Federal Court of Appeals

Raises Issue of First Class Mail

Insufficient for FMLA Notice


Employer’s MSJ Denied

             Many employers send Family and Medical Leave Act notice to absent employees via first class mail.  It is a reasonable, cost-effective way to get the notice to the employee who is at home.

             But the Third Circuit Court of Appeals’ decision in Lupyan v. Corinthian Colleges, Inc., 761 F.3d 314 (2014), 2014 WL 3824309 (3d Cir. August 5, 2014) casts doubt on the sufficiency of first-class mail. In Lupyan, the employee claimed her FMLA rights were violated because she never received FMLA paperwork from her employer, despite the employer’s claim that it mailed the paperwork to the employee.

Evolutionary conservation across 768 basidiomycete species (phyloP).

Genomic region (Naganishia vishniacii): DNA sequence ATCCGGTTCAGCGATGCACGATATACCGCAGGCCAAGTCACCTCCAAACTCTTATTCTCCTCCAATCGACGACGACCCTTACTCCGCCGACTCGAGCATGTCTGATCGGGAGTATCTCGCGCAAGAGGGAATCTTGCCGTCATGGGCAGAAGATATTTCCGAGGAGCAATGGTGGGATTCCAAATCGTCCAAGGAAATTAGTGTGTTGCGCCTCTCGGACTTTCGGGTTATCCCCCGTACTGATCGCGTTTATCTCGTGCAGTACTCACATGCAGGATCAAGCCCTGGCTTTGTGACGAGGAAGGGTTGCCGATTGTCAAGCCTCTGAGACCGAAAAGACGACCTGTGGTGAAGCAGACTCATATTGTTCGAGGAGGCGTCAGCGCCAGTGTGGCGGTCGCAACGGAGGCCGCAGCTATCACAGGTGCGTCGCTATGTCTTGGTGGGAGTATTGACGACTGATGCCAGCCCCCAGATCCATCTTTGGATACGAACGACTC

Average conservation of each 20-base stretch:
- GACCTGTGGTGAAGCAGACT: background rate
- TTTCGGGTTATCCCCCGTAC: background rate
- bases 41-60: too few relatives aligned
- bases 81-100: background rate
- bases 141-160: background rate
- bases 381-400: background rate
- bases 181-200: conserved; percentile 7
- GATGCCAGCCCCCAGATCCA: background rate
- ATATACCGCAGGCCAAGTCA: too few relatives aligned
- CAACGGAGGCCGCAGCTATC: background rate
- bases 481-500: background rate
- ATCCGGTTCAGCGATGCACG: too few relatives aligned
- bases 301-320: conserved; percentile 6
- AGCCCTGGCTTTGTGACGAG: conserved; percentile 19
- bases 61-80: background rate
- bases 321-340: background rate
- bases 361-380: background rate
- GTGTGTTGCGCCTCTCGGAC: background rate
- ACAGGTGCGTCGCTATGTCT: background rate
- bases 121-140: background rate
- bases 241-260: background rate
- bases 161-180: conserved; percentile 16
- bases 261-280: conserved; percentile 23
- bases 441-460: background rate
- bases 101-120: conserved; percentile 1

According to the court, lacking evidence that the letter was delivered (such as a signature or tracking number), the plaintiff’s denial was sufficient to create an issue of material fact for a jury. Hence the court applied the "mailbox rule" strictly, finding that the employer had failed to establish a rebuttable presumption of delivery.

             Clients should consider sending FMLA notices to their employees via a method that can be tracked, such as certified mail return receipt requested, hand delivery, or a common carrier that provides delivery confirmation.